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Navigation Regulation 2013

Authoritative Version
  • - F2013L00897
  • In force - Superseded Version
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SLI 2013 No. 98 Regulations as made
This regulation will primarily be concerned with the management of customs vessels under the Navigation Act 2012 but will also address matters related to liability, loss and salvage.
Administered by: Infrastructure, Transport, Cities and Regional Development
Registered 03 Jun 2013
Tabling HistoryDate
Tabled HR05-Jun-2013
Tabled Senate17-Jun-2013

                                                                                                                                                                                                                                                                                                                                                                                                                                                                                                                                                                                                                                                                                                                                                                                                                                                                                                                                                                                                                                                                                                                                                                                                                                                                                                                                                                                                                                                                                                                                                                                                                                                                                                                                                                                                                                                                                                                                                                                                                                                                                                                                                                                                                                                                                                                                                                                                                                                                     EXPLANATORY STATEMENT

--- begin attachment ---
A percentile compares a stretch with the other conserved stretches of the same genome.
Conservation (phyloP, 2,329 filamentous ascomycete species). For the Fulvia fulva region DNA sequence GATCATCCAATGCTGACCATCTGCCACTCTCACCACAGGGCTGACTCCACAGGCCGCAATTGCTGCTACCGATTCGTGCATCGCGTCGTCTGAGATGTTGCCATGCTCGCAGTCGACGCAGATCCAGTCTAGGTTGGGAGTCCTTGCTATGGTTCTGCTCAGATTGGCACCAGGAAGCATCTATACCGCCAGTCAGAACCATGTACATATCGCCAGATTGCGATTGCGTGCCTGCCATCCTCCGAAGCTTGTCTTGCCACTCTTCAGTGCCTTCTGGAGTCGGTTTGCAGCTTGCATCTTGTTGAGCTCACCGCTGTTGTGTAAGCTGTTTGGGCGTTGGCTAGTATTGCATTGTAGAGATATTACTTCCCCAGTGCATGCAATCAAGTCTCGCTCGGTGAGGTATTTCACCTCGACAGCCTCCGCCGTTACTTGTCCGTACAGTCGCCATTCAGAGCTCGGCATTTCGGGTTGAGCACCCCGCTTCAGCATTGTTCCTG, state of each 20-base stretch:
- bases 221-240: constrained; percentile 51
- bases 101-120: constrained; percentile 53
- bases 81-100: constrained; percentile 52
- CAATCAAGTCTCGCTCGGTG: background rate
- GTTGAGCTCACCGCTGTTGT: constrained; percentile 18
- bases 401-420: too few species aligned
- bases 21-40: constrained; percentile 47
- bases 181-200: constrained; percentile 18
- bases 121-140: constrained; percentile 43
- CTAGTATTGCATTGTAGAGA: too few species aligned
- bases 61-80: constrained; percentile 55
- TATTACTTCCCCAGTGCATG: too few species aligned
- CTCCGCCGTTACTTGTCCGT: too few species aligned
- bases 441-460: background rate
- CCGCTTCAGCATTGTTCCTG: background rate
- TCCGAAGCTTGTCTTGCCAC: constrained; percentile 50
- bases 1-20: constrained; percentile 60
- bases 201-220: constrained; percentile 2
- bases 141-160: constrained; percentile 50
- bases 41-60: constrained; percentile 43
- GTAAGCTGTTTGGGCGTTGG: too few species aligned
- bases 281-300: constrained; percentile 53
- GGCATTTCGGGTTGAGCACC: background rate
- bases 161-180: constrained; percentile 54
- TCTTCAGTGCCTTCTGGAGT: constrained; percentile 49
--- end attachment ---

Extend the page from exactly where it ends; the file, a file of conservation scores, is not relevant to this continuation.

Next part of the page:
Select Legislative Instrument 2013 No. 98

 

Issued under the authority of the Minister for Infrastructure and Transport

Navigation Act 2012

Navigation Regulation 2013

The Navigation Act 2012 (the Act) is the primary legislative means for the Australian Government to regulate international ship and seafarer safety, shipping aspects of protecting the marine environment and employment conditions of Australian seafarers. It also gives effect to the relevant international conventions to which Australia is a signatory.

 

The Navigation Act 2012 will commence on 1 July 2013 and will replace the existing Navigation Act 1912 with a contemporary legislative framework for maritime regulation. The Act reflects changes in the maritime sector and will act in concert with the Marine Safety (Domestic Commercial Vessel) National Law Act 2012 which gives effect to the Council of Australian Government’s (COAG’s) decision for the Commonwealth, through the Australian Maritime Safety Authority (AMSA)

to become the regulator of all domestic commercial vessels in Australia.  Interstate vessels that are currently regulated under the Navigation Act 1912 will be covered under the Marine Safety (Domestic Commercial Vessel) National Law Act 2012 from its commencement.  The Marine Safety (Domestic Commercial Vessel) National Law Act 2012 will commence on the same day as the Navigation Act 2012, to ensure that these changes to the maritime regulatory framework occur at the same time. 

 

Subsection 339(1) of the Act provides that the Governor‑General may make regulations prescribing matters required or permitted by the Act to be prescribed, or necessary or convenient to be prescribed for carrying out or giving effect to the Act.   

 

The Navigation Regulation 2013 (the Regulation) will primarily be concerned with the management of customs vessels under the Navigation Act 2012 but will also address matters related to liability, loss and salvage.

 

The Regulation will:

 

·         deem identified customs vessels to comply with certain parts of the Act where a Customs Vessel Management Plan (CVMP) has been prepared, reviewed and accepted in accordance with the Regulation. Such a plan will require customs vessels to meet alternative safety and environment requirements reviewed by an approved Recognised Organisation to manage and control standards and operations through a risk based approach.  Customs vessels are neither cargo nor passenger ships but are currently classified as ‘government vessels on non-commercial service’, whose activities place the vessels in a special category which should be monitored and regulated for safety purposes;